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Germany takes over the European Union's six-month presidency Wednesday, with outgoing Chancellor Angela Merkel staking her legacy on a massive economic recovery plan to help the bloc cope with the coronavirus fallout.
Merkel's last major role on the international stage comes as the 27-member club faces its deepest recession since World War II, triggered by a pandemic that has killed more than 500,000 people globally.
The crisis has galvanised Europe's most powerful leader who, with just over a year left in her final term, has ditched her usual wait-and-see approach to call for "extraordinary measures" to weather the storm.
"Europe's future is our future," Merkel said Monday as she stood beside French President Emmanuel Macron to push for a 750-billion-euro ($843 billion) coronavirus recovery fund.
Analysis: German EU presidency brings 'sigh of relief' to coronavirus-ravaged Europe
The proposed fund would controversially be financed through shared EU borrowing and marks a stunning U-turn for Germany after years of opposition to debt pooling.
The EU's rotating presidency is Merkel's "last chance" to make her mark as one of Europe's great leaders, Der Spiegel weekly wrote, adding that it was time for Germany to shoulder more responsibility as the bloc's biggest nation and top economy.
"For years the chancellor put off dealing with the chronic problems of the EU and the euro. Now, towards the end of her political career, she has the opportunity to make up for past mistakes," Spiegel wrote.
There will be no shortage of challenges to tackle in the months ahead.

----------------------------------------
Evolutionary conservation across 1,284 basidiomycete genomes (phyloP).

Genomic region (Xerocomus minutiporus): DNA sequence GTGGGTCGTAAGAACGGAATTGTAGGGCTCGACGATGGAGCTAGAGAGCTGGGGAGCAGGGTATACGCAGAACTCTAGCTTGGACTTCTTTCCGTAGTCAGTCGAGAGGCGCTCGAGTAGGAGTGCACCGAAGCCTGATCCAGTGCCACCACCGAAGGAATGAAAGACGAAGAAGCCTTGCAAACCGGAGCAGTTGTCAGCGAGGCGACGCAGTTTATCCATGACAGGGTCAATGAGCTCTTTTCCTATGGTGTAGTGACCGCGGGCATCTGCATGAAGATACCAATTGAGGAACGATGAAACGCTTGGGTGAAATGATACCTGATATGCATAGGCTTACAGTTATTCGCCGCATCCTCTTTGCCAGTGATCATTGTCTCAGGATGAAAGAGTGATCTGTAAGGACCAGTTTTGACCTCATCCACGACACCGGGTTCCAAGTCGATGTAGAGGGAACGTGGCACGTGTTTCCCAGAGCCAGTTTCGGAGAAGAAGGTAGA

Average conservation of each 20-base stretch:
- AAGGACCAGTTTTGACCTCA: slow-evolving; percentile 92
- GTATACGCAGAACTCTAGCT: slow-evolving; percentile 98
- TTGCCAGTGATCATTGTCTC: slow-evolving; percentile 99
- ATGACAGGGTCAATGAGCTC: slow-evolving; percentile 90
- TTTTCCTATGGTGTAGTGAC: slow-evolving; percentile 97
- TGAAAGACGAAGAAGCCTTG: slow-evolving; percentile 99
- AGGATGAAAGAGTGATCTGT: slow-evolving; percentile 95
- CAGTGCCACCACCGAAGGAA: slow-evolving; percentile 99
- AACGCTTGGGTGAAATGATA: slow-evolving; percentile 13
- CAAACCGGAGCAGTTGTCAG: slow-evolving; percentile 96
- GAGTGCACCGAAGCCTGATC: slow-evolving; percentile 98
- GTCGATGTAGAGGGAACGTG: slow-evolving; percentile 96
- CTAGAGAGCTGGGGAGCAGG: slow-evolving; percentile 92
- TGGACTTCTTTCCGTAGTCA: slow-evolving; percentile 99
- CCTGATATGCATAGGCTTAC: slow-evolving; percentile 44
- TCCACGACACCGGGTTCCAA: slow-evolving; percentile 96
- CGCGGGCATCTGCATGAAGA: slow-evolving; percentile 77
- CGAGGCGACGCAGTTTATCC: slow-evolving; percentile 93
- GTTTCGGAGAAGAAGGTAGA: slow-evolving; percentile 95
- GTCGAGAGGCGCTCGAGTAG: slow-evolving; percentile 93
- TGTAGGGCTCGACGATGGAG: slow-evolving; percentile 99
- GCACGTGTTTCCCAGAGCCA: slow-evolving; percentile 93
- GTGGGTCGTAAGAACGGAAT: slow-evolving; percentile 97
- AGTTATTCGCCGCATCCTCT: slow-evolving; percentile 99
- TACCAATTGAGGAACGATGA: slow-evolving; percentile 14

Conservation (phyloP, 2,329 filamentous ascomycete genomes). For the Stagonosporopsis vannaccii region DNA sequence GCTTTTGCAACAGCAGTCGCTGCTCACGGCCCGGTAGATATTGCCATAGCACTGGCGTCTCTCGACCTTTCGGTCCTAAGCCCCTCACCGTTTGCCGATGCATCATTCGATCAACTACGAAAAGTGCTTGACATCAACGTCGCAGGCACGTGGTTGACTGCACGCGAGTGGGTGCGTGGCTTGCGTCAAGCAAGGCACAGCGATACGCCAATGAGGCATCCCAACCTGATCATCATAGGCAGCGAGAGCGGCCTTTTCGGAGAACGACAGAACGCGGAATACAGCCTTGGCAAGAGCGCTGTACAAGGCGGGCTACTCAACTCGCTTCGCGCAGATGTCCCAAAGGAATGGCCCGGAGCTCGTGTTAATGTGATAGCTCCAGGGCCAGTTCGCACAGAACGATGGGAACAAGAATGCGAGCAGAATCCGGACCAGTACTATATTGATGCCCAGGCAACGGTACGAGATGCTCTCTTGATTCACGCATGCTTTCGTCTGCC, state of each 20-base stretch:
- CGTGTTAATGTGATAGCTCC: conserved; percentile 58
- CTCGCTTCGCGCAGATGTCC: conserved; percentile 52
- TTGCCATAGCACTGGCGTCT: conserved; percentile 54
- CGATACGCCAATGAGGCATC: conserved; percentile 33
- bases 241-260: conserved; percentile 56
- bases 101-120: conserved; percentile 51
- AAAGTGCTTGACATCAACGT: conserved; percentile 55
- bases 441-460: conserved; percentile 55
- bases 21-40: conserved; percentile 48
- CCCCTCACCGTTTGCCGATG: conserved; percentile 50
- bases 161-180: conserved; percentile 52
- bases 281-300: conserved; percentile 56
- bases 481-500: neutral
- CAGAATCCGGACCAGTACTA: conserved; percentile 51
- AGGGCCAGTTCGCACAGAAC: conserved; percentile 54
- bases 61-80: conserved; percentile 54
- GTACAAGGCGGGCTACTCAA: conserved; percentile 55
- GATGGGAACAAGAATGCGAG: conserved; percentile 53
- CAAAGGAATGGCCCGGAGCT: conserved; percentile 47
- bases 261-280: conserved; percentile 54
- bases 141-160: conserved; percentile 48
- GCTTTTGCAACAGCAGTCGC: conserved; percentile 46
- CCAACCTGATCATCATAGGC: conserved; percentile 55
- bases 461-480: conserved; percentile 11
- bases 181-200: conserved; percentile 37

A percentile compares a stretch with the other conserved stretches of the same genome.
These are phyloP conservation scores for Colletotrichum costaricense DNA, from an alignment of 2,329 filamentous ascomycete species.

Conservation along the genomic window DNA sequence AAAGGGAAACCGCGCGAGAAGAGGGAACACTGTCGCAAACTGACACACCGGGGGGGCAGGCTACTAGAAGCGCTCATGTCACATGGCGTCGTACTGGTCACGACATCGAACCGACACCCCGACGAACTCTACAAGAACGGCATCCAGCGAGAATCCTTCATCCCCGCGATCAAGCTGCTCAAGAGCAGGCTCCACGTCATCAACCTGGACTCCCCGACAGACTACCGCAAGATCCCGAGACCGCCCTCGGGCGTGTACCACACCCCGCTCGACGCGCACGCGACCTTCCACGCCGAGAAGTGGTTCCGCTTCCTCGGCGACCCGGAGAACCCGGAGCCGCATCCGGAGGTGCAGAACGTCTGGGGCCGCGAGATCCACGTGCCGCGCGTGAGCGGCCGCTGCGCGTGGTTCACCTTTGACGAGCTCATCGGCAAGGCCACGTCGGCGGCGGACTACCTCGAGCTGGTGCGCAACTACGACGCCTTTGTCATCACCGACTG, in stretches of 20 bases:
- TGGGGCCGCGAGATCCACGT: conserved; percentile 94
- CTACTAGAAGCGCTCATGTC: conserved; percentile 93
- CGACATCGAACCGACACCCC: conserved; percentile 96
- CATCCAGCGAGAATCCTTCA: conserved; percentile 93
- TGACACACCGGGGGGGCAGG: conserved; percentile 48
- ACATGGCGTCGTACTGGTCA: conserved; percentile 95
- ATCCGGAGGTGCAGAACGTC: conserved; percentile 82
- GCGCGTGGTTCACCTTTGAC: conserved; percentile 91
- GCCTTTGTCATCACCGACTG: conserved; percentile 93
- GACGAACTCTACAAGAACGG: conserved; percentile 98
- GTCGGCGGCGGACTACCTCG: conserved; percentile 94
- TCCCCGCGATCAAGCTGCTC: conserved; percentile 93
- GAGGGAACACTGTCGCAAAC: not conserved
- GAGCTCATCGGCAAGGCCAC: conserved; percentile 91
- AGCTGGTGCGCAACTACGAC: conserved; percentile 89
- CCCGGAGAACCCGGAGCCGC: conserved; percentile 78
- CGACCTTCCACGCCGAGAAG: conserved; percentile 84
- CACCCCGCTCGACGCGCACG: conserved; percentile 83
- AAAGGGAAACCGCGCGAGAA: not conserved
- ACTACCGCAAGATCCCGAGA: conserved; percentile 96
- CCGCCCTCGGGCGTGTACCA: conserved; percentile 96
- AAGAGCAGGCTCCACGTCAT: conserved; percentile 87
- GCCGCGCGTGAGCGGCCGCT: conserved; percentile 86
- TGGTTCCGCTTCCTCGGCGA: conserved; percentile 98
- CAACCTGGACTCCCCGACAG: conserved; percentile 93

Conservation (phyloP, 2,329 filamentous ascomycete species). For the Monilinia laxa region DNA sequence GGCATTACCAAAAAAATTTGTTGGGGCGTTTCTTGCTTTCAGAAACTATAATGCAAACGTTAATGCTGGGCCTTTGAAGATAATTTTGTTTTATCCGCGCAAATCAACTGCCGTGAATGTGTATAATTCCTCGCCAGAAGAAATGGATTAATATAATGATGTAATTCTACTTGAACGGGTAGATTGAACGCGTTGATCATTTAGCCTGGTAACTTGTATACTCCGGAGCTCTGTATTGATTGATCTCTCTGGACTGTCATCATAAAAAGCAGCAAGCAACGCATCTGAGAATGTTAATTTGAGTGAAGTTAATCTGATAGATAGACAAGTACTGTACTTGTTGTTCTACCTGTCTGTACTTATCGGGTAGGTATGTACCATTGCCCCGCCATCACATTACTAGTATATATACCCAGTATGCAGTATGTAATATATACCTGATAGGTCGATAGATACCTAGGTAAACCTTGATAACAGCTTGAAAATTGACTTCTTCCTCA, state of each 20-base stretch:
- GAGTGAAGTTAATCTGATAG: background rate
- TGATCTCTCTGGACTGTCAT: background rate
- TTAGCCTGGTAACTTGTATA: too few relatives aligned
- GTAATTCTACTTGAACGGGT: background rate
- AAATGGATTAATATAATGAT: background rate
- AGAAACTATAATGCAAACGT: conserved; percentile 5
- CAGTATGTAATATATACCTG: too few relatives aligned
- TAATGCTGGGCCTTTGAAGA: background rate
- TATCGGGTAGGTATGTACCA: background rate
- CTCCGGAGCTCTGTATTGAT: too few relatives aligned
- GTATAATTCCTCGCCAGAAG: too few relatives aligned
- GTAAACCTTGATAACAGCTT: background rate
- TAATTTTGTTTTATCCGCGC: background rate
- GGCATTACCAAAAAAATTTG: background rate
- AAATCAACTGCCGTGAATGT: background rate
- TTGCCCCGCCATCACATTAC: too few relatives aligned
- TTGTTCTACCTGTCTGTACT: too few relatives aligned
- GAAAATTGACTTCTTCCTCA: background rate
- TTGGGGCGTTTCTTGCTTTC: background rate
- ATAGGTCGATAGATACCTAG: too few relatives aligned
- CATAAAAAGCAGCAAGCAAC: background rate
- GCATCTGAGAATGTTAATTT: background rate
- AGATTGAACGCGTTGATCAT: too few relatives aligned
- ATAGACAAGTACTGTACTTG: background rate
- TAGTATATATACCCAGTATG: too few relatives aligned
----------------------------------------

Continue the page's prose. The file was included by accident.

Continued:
Post-Brexit negotiations, a more assertive China, rocky transatlantic ties, climate change and the conflicts in Libya and Syria will all be jostling for attention, even if the pandemic promises to dominate the agenda.
Germany kicked off its EU custodianship by projecting the words "Together for Europe's recovery" onto Berlin's iconic Brandenburg Gate late Tuesday.
After 15 years in office, Merkel is the bloc's longest-serving leader and held the EU presidency once before, in 2007.
But the stakes are higher this time.
A first major test will come at a July 17-18 EU summit, where Merkel hopes leaders will reach an agreement on the 750-billion-euro rescue fund put forward by European Commission president Ursula von der Leyen — Merkel's former defence minister.
The money is expected to come mainly in the form of grants for countries hardest hit by the pandemic, such as debt-laden Italy and Spain.
But so-called frugal nations including Austria and the Netherlands want to reign in the sRead More – Source